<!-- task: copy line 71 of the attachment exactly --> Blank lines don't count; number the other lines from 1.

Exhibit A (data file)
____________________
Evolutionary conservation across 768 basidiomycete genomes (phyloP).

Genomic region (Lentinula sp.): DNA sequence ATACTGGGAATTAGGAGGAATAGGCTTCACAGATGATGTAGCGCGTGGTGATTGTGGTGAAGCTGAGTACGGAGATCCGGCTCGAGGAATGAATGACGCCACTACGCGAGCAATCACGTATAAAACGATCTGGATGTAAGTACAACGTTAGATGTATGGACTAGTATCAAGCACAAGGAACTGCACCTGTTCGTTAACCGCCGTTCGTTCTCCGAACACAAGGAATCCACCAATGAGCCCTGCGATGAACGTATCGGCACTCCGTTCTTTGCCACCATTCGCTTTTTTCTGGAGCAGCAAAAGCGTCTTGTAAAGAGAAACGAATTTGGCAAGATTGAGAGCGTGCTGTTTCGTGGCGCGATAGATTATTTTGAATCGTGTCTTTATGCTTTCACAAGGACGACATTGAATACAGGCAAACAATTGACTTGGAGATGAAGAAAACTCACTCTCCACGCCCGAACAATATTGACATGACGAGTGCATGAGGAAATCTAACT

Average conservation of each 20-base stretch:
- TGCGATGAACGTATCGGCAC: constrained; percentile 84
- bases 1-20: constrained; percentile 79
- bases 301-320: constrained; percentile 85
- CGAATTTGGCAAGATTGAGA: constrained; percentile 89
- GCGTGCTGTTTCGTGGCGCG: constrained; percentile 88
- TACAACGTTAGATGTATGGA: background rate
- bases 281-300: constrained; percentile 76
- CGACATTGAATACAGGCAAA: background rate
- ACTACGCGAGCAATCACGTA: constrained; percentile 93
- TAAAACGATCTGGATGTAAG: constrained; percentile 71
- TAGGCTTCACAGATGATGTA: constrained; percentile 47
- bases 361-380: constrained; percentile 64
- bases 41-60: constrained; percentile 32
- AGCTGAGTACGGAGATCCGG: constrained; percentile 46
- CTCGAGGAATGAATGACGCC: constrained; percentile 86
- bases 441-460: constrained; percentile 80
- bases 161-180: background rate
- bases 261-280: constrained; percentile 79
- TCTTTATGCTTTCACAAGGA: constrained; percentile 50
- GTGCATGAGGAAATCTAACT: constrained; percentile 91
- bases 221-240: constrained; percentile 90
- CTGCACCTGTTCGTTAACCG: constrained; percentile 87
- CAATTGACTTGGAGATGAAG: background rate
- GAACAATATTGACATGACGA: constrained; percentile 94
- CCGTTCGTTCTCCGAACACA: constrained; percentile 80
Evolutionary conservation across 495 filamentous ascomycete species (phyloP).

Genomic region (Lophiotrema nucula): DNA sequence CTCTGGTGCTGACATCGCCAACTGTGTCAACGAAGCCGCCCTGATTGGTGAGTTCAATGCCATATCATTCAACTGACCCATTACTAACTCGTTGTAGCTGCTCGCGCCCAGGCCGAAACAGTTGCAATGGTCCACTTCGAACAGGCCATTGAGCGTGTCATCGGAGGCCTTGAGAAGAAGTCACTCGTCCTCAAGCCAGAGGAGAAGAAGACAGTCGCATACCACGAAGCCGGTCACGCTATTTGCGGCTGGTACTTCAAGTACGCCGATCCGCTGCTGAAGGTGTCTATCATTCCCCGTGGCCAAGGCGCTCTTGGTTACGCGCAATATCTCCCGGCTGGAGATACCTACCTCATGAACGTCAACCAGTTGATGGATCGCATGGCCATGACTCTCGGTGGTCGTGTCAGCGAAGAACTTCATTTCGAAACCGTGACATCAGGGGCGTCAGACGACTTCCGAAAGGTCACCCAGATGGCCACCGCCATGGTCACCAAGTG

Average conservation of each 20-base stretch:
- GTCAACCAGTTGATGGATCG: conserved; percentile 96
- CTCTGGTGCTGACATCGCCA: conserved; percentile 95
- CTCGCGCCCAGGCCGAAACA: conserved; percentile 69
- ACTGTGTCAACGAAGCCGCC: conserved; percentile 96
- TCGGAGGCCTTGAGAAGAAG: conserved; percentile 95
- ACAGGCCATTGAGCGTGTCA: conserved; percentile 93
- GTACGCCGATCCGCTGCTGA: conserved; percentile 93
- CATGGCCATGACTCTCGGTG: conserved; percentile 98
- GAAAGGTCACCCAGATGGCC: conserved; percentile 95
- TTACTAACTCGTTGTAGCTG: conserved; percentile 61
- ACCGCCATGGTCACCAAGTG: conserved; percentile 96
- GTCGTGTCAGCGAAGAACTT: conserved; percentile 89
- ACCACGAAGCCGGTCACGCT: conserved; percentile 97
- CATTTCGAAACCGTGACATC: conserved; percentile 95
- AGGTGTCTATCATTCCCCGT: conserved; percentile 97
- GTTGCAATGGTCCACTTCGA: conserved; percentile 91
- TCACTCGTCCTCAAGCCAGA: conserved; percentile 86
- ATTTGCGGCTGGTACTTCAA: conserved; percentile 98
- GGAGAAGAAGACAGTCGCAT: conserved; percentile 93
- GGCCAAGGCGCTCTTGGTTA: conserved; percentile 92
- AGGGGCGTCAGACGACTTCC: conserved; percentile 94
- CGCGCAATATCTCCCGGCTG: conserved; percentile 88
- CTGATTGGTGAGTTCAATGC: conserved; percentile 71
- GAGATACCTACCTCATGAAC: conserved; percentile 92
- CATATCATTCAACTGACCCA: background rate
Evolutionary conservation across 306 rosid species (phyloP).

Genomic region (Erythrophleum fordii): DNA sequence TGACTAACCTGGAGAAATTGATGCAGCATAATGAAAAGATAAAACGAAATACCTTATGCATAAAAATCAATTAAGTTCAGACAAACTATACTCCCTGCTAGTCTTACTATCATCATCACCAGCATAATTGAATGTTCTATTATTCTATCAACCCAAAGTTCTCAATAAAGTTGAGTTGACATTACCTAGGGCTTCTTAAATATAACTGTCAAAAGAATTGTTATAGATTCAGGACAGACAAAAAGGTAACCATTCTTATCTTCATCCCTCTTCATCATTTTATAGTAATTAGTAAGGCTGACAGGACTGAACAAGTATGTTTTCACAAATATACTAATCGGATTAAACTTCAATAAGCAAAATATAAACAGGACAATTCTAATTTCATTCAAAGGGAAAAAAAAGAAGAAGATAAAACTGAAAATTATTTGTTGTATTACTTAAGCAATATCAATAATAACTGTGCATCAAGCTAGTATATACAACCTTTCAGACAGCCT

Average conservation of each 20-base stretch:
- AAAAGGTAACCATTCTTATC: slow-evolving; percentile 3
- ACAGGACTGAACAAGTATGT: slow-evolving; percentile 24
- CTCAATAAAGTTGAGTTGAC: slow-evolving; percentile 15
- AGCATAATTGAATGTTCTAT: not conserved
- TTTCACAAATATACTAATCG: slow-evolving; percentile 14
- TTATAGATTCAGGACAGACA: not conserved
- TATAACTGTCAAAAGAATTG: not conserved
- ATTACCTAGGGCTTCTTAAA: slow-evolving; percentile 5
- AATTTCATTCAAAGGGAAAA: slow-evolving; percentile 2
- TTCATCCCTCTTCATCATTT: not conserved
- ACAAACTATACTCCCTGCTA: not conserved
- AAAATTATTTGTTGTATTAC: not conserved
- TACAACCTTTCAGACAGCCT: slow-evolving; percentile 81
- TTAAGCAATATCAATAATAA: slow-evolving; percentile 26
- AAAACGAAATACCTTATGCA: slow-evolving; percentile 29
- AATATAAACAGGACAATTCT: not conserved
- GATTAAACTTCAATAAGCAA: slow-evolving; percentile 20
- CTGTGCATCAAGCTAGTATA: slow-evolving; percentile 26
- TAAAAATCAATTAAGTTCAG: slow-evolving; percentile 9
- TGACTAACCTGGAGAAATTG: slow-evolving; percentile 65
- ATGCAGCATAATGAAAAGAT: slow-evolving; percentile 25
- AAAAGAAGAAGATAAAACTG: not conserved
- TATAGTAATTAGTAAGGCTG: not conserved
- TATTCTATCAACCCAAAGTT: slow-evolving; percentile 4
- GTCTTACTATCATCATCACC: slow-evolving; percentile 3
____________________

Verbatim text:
- AAAATTATTTGTTGTATTAC: not conserved